This paper and accompanying Excel file gives details of funding allocations for each CCG in England from 2013/14 to 2020/21. The briefing paper also gives details of the process used to allocate the funds | House of Commons Library
In 2018/19 NHS England distributed a total of £74.2 billion across 195 CCGs in England. The overall funding equates to £1,254 per registered patient in England. Funding per head increased in real terms between 2013/14 and 2018/19. The average annual increase from 2013/14 to 2018/19 was 2%.
The formula used to distribute funding means that CCGs with elderly populations, in urban areas, or in more deprived areas tend to have higher allocations than they would under a simple population-based formula.
The highest allocation per patient in 2018/19 is Knowsley CCG in Merseyside (£1,645), the lowest CCG allocation per patient is Oxfordshire CCG (£1,040). All of the 10 highest allocations per patient are CCGs in the North East and North West of England.
The chancellor has announced £2.8bn of extra revenue funding for the NHS to cope with pressures between now and the end of 2019-20 | via Health Service Journal
The funding will be split over three financial years, with £335m coming this year to help cope with winter pressures. An extra £1.6bn will be made available in 2018-19, followed by £900m in 2019-20.
NHS leaders had insisted an extra £8bn was needed over this period just to maintain day to day services, while the King’s Fund, Nuffield Trust and Health Foundation agreed £4bn was needed next year alone.
The Chancellor also said the government will provide money for an NHS staff pay rise, but only if unions agree to reform the Agenda for Change contract.
David Evans chief executive of Northumbria Healthcare NHS Foundation Trust shares his view on where next for commissioning as part of Provider Voices | NHS Providers.
My honest opinion is that the purchaser-provider split has outlived its usefulness. The NHS environment has changed hugely from the time when commissioning seemed like a good idea. Back then, there was plenty of money in the system, and options for getting better deals for your money by managing the market.
Now money is tight, the question must be whether money spent on commissioning wouldn’t be better used delivering services. Look at the situation nationally: some providers are in dire financial straits and their commissioners sit on surpluses. In other places, the reverse applies.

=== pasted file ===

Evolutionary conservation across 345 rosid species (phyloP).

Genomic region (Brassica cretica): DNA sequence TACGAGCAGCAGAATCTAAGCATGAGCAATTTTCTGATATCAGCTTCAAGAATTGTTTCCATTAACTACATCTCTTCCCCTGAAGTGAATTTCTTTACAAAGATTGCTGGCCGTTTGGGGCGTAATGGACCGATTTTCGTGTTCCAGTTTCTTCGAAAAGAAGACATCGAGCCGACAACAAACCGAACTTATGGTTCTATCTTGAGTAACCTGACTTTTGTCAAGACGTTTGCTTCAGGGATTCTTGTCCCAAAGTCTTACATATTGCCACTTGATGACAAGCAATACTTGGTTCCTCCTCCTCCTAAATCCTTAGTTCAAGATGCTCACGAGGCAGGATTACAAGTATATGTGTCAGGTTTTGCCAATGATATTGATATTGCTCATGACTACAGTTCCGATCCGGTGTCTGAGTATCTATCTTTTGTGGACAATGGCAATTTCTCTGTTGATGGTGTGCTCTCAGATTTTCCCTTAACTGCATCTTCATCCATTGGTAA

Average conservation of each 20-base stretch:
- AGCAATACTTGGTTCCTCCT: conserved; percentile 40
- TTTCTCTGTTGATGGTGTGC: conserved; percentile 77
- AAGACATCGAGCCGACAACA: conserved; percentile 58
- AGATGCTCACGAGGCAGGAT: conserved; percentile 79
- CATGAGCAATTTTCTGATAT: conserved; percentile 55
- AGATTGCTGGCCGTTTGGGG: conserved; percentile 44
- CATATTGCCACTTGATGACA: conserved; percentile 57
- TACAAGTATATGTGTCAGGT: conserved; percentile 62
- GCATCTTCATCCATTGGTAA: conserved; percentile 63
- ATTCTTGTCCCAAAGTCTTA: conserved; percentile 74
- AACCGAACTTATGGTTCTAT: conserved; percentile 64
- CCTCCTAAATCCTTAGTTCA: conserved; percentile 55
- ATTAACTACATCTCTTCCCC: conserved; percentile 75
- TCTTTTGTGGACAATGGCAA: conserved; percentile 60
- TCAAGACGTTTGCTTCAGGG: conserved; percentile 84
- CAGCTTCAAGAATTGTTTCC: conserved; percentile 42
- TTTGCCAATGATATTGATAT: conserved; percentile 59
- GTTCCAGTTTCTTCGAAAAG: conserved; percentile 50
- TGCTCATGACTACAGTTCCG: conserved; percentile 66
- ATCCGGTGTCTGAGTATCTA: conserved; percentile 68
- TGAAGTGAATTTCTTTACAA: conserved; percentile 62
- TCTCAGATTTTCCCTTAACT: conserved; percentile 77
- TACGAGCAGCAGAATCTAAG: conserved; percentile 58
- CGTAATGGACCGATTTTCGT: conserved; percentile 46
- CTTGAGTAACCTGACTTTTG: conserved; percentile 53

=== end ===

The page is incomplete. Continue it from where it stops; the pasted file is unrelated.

We have seen private providers hit this wall too, as well as some high-profile commissioning decisions (as in Cambridgeshire) that fall foul of the reality of providing services.
CCG budgets tightening under rapidly increasing pressures, NHSCC warns
NHS Clinical Commissioners have launched an infographic The shrinking value of the commissioning pound. It highlights how rising inflation, along with a growing population, means that while on paper the funds allocated to CCGs are going up, in reality the value of the CCG pound is shrinking.
How it works: The clinical commissioning group allocation process | Sarah Bence & Duncan Watson | Healthcare Financial Management Association (HFMA)
This briefing, part of the HFMA’s How it works series, looks at the process of allocating money from NHS England to clinical commissioning groups (CCGs). The briefing explains how NHS England, with the support of the Advisory Committee on Resource Allocation, calculates the relative need for healthcare funding of each CCG area. Following this the available funding for CCGs is split based on this calculation and on the historic level of funding of the CCG. This allocation is split into three main sums: the core allocation used for most of the healthcare commissioning that the CCG undertakes; an amount set aside for the better care fund to be put into a pooled budget with the local authorities in the CCG area; and an amount for the running costs of the CCG.
The briefing sets out the circumstances under which there may be additional in-year changes to the allocation, or further non-recurrent funding added to the allocation, for example, for funding transformation projects.
Please note, the full version of this briefing is only available to HFMA members.
Lancaster H. et al. BMJ Supportive & Palliative Care | Published Online: 28 February 2017
Objectives: Some failures in end-of-life care have been attributed to inconsistent provision of palliative care across England. We aimed to explore the variation in commissioning of services by Clinical Commissioning Groups (CCGs) using a data collection exercise.
Methods: We sent a Freedom of Information request in the form of an open questionnaire to all 209 CCGs in England to assess their commissioning of palliative and end-of-life care services, mainly focused on the provision of specialist palliative care services.
Results: 29 CCGs provided information about the number of patients with some form of palliative care needs in their population. For specialist palliative care services, CCGs allocated budgets ranging from £51.83 to £2329.19 per patient per annum. 163 CCGs (77.90%) currently commission 7-day admission to their specialist palliative care beds. 82.84% of CCGs commission 7-day specialist palliative care services in patients’ own homes and out-of-hours services rely heavily on hospice provision. 64 CCGs (31.37%) commission pain control teams, the majority of whom only operate in regular working hours. 68.14% of CCGs reported commissioning palliative care education of any sort for healthcare professionals and 44.85% of CCGs had no plans to update or review their palliative care services.
Conclusions: The most important finding from this exercise is that the information CCGs hold about their population and services is not standardised. However, information based on data that are more objective, for example, population and total budget for palliative care, demonstrate wide variations in commissioning.